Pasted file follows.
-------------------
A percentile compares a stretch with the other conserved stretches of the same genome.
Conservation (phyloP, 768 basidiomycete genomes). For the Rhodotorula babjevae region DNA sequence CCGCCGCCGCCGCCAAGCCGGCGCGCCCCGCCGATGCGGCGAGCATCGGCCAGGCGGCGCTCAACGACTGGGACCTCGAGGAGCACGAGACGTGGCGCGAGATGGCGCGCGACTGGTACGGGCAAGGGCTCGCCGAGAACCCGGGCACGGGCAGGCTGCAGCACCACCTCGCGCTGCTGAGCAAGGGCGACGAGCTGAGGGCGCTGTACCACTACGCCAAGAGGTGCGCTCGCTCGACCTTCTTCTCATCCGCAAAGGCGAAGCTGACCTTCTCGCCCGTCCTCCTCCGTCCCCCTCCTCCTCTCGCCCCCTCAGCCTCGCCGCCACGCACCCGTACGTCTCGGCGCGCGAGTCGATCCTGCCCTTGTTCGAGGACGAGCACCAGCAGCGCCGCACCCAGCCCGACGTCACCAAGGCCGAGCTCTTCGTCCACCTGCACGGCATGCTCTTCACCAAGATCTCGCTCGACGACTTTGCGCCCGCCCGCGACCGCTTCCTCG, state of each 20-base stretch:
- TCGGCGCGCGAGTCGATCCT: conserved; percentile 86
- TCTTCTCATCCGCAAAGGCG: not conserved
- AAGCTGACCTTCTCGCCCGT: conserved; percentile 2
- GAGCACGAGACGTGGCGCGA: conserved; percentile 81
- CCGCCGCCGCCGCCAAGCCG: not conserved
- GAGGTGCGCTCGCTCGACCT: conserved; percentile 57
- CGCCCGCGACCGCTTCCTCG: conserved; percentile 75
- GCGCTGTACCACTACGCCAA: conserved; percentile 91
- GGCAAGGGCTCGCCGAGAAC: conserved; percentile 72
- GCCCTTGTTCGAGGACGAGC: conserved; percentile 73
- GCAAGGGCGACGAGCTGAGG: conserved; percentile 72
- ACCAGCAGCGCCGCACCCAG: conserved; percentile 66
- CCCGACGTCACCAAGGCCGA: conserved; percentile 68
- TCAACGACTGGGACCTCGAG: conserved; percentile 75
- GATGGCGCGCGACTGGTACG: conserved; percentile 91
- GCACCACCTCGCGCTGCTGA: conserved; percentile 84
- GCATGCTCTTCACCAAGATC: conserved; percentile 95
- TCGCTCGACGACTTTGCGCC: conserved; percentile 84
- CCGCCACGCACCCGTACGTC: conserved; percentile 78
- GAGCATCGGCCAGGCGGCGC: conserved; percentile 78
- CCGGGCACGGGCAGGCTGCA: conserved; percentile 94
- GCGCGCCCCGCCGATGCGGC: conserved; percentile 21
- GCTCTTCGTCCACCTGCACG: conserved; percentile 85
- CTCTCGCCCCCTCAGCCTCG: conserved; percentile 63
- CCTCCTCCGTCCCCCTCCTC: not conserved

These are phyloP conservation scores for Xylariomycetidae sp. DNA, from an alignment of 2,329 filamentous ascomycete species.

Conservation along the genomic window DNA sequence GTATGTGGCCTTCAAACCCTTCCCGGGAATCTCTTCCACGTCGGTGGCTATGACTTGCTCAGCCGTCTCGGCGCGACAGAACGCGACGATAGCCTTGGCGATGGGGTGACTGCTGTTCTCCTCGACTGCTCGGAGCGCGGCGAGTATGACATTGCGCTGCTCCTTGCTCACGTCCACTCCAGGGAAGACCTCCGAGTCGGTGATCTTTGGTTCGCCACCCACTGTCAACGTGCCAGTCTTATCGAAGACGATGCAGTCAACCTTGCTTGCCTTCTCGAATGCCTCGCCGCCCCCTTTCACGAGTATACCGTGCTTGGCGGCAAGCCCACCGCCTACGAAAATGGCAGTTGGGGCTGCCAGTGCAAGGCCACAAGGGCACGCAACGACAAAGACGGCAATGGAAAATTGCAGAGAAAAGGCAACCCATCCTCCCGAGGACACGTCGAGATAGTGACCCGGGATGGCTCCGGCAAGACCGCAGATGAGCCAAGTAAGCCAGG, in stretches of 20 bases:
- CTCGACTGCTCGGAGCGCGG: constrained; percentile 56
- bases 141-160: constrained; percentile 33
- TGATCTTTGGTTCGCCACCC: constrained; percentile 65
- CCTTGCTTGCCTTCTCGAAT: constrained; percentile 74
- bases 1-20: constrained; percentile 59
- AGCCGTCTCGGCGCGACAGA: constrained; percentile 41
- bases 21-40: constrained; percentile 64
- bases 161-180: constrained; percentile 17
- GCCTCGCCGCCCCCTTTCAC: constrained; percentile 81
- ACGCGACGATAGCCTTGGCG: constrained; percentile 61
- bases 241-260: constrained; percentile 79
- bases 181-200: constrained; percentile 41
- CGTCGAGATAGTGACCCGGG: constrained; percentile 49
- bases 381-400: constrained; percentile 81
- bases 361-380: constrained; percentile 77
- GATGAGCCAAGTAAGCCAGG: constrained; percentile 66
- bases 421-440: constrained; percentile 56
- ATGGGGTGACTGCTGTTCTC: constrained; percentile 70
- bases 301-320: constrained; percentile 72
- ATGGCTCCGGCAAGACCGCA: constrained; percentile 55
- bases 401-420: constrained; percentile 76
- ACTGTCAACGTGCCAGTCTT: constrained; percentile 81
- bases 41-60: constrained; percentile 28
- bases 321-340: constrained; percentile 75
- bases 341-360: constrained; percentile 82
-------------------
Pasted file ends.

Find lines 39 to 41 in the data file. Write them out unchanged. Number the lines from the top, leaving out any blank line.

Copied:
- ACGCGACGATAGCCTTGGCG: constrained; percentile 61
- bases 241-260: constrained; percentile 79
- bases 181-200: constrained; percentile 41